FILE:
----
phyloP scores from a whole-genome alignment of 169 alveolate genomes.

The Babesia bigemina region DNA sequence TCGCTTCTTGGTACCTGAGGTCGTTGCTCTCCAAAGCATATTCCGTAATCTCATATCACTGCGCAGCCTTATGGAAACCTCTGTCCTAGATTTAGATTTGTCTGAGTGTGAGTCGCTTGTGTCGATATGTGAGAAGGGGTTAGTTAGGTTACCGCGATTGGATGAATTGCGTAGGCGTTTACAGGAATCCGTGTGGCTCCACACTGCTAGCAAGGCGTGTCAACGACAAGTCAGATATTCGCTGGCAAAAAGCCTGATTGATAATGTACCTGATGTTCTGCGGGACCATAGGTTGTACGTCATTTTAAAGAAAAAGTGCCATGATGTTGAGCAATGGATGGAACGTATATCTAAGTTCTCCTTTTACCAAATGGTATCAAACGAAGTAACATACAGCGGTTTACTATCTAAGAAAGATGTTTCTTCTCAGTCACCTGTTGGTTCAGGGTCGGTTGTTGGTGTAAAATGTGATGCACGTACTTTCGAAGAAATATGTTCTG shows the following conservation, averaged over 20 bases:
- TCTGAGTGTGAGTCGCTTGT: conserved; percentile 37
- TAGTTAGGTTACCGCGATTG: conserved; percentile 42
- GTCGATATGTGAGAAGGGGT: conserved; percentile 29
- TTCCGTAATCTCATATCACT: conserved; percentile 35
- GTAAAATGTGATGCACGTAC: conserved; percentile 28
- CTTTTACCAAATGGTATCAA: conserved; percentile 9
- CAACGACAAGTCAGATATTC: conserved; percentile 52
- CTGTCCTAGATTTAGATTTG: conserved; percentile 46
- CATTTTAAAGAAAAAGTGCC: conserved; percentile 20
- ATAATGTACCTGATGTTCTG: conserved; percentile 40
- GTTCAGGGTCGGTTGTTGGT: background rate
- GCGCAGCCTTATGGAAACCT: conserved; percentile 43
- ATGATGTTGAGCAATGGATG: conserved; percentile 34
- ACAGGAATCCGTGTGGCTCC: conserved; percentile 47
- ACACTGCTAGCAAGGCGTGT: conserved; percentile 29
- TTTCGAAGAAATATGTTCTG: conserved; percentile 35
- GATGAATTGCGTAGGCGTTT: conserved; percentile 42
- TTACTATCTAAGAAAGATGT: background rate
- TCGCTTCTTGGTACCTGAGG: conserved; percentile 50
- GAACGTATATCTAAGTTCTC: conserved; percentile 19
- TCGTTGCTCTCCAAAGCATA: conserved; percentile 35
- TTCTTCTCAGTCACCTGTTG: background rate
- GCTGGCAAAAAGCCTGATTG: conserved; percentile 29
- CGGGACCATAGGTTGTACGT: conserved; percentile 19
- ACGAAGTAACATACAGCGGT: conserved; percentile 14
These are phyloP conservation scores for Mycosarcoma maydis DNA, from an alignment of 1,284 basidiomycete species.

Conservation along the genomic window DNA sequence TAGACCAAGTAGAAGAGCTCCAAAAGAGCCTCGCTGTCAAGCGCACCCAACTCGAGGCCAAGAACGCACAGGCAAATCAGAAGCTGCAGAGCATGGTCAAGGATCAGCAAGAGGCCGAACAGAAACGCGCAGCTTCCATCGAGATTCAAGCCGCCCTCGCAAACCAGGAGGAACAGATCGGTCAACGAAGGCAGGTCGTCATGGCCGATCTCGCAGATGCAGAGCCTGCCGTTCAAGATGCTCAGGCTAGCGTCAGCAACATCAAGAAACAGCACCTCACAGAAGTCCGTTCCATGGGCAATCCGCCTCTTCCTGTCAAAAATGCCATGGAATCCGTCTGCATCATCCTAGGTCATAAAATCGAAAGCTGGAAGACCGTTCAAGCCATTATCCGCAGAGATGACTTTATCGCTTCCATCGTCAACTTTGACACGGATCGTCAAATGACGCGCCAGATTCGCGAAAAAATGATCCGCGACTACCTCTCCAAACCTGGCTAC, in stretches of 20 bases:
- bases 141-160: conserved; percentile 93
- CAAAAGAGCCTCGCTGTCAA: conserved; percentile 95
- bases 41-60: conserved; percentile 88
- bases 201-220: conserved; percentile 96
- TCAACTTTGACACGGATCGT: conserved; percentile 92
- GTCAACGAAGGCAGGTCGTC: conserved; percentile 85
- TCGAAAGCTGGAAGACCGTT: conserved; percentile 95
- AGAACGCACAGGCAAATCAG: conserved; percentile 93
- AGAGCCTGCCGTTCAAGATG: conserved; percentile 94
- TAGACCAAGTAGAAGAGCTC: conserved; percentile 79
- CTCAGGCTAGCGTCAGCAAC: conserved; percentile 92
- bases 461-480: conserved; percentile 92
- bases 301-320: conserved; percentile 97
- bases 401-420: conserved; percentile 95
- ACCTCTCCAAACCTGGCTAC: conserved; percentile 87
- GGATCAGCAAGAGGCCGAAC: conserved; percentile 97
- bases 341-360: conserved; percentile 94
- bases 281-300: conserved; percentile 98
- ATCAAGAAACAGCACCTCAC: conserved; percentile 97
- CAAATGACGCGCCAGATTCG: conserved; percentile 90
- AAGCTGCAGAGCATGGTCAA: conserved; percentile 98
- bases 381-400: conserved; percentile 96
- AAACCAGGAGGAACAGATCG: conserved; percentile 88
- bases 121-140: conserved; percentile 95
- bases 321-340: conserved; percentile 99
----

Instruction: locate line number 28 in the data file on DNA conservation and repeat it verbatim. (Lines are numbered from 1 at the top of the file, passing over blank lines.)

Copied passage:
These are phyloP conservation scores for Mycosarcoma maydis DNA, from an alignment of 1,284 basidiomycete species.